If a storage network is not defined, then CloudStack will route all ‘long-term storage’ traffic over the management network.
Note: primary storage data can be transferred over dedicated networks but this is outside of CloudStack’s control.
The Networking Models
The advanced networking model is probably the most used in CloudStack. In this model, each tenant (account) can create networks which are isolated from each other (generally by VLAN). Therefore users in one account cannot access the networks (and therefore the VMs) in another. In the simplest of advanced networks, CloudStack creates a virtual router which NATs traffic between an isolated guest network and the public networks.
The above model is further enhanced in the VPC network, where a virtual router can be connected to multiple isolated guest networks for more advanced topologies.
In the advanced networking model, ‘shared’ networks can also be created. The router in these networks is not in the data-path, and simply provides services such as DNS and DHCP. Shared networks must be created by the admins rather than by users.
The basic networking model is very similar to the original Amazon Web Services security groups model, whereby isolation is provided at the virtual machine level (rather than per network). ‘Security groups’ are used to manage the ports and IP addresses from which traffic can flow to or from each guest instance.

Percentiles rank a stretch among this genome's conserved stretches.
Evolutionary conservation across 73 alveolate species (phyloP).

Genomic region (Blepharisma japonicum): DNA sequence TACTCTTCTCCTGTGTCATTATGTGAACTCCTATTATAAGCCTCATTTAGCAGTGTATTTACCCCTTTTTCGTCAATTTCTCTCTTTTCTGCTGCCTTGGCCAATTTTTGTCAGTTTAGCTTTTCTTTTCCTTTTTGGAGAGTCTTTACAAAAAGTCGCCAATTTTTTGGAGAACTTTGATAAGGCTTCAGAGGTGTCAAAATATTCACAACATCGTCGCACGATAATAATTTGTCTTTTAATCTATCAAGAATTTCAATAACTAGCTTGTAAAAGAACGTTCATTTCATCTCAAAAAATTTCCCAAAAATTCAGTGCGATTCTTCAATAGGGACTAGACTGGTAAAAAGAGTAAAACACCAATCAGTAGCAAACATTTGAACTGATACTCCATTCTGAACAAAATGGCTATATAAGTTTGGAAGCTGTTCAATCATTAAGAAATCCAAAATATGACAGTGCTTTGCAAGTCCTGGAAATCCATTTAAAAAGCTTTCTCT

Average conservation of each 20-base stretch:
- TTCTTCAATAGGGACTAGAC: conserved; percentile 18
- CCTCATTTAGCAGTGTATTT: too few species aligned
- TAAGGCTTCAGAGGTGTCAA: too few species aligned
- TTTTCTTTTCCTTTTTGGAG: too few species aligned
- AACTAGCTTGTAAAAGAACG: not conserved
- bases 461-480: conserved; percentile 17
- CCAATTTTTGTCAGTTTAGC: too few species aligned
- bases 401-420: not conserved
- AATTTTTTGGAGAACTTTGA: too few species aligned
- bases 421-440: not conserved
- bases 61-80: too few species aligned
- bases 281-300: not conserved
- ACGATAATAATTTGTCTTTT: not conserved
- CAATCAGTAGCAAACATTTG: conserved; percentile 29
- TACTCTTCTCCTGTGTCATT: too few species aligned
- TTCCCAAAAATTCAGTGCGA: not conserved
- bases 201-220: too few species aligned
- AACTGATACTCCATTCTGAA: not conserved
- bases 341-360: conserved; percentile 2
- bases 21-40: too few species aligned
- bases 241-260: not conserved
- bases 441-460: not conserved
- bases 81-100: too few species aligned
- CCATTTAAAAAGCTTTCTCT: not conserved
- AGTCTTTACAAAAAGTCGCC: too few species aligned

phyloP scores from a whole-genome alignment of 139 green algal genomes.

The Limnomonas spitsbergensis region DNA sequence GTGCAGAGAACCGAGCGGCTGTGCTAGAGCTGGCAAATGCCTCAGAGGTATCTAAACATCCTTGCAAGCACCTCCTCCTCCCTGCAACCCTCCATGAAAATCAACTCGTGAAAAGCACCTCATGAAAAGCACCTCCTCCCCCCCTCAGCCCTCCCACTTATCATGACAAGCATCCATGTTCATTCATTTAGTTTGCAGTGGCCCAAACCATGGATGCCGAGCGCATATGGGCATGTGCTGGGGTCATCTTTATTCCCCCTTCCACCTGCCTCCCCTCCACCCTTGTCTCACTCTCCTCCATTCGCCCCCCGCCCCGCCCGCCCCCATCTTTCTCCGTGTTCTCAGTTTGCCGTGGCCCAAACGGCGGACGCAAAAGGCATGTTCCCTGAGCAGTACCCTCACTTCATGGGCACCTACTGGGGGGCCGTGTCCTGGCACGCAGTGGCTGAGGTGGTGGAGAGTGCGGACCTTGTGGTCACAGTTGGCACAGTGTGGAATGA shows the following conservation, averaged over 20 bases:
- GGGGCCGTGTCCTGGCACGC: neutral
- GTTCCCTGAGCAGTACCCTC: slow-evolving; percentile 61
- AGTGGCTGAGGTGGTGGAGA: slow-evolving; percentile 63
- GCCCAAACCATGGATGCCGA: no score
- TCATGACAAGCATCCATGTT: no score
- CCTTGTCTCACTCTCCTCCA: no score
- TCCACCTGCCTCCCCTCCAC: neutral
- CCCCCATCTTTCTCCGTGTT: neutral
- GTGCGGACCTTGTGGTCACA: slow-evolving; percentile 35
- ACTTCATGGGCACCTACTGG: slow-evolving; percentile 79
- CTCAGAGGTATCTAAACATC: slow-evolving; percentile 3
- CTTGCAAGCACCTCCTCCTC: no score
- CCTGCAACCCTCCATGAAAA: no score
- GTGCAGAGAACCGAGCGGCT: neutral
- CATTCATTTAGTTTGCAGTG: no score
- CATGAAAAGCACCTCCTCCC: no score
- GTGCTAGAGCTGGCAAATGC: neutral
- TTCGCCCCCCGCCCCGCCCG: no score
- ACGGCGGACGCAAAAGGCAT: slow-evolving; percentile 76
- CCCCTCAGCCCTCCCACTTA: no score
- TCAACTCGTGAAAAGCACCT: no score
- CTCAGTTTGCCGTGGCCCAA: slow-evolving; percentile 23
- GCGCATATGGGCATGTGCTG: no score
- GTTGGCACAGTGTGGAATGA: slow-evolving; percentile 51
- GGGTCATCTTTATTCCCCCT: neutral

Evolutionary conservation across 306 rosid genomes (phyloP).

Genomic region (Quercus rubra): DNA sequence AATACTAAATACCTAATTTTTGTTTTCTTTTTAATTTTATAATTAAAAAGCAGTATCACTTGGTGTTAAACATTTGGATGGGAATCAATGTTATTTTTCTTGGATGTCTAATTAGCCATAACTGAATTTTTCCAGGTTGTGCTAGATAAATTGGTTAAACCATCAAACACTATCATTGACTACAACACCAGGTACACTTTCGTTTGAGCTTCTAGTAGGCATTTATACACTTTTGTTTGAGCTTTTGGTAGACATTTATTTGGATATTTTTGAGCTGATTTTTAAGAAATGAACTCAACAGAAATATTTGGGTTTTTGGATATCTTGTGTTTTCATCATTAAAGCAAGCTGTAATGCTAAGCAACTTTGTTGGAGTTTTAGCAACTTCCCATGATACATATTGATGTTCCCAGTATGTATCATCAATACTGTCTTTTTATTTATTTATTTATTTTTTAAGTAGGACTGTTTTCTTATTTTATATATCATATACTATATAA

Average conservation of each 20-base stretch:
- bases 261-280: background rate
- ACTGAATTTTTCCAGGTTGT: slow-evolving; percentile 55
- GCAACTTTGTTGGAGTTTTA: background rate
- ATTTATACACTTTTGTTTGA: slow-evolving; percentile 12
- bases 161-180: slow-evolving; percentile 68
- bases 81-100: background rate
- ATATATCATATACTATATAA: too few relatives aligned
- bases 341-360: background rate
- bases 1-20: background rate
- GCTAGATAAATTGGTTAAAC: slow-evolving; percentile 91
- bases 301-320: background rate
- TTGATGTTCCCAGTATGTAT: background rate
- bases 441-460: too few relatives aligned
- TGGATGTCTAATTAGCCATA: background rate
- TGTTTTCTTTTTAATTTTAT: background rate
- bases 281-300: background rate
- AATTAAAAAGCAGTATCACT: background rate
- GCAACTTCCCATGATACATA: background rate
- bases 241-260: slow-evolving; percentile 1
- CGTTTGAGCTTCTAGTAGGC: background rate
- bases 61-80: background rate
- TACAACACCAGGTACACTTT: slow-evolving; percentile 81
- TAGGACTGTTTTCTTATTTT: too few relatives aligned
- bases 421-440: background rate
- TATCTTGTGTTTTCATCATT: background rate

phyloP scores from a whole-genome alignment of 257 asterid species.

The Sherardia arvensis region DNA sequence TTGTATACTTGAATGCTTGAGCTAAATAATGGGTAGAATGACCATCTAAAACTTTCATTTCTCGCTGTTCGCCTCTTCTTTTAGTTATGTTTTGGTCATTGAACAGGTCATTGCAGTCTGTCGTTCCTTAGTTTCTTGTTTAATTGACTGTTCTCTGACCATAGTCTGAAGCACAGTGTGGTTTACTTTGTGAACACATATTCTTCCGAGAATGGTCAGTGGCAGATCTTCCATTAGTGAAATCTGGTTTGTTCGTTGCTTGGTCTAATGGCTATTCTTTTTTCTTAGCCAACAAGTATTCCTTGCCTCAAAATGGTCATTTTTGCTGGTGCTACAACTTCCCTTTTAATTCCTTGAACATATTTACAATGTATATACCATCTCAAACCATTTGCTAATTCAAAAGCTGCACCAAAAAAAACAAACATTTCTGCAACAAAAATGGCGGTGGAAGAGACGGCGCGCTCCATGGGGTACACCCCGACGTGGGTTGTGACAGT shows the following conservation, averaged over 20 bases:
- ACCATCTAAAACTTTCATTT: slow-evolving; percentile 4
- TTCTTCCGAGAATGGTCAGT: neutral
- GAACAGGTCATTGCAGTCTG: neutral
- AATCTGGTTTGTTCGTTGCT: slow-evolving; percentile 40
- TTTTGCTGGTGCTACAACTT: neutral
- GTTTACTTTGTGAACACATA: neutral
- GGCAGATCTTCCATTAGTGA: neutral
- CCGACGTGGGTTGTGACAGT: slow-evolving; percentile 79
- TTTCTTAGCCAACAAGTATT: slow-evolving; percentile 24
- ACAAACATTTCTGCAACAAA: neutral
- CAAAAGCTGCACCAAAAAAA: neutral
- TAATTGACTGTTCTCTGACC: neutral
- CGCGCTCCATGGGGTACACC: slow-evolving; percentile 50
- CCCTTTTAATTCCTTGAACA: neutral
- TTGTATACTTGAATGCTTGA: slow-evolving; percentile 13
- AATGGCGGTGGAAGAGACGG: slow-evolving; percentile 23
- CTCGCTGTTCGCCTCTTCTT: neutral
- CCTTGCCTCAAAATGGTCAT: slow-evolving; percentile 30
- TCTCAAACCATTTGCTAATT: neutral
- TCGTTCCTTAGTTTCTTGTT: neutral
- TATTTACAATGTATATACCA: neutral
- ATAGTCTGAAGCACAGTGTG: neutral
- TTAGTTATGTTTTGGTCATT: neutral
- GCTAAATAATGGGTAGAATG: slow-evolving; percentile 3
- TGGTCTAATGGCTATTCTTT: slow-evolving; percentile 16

Management Network (Basic and Advanced Networking)
The requirements of the management networks are the same for both basic and advanced networking. For each pod, the cloud builder must give CloudStack a range of IP addresses and a gateway which CloudStack can use for the system VMs that it creates. Generally, only a handful of IP addresses are required per pod, unless the pod contains vSphere or Hyper-V hosts. Then, additional IP addresses are required as each virtual router will use an address from the management network.
A global setting ‘check.pod.cidrs’ controls whether CloudStack will allow the management networks in pods to overlap. Meaning to allow pods one and two (for example) to share a gateway and subnet mask, while having different IP address ranges assigned to them, rather than forcing both pods to have completely unique subnets.
Management network ranges must be unique within any given region.
Guest Networks (Advanced Networking)
In advanced networking, each of the networks are isolated and therefore the same IP addresses can be reused in each network. However, to provide the isolation, CloudStack needs to know what VLANs it can use (i.e. ones which are reserved in the cloud builder’s infrastructure for CloudStack’s use alone). CloudStack assumes that each zone is isolated from the others, and therefore allows VLANs to be reused in different zones.
Guest Networks (Basic Networking)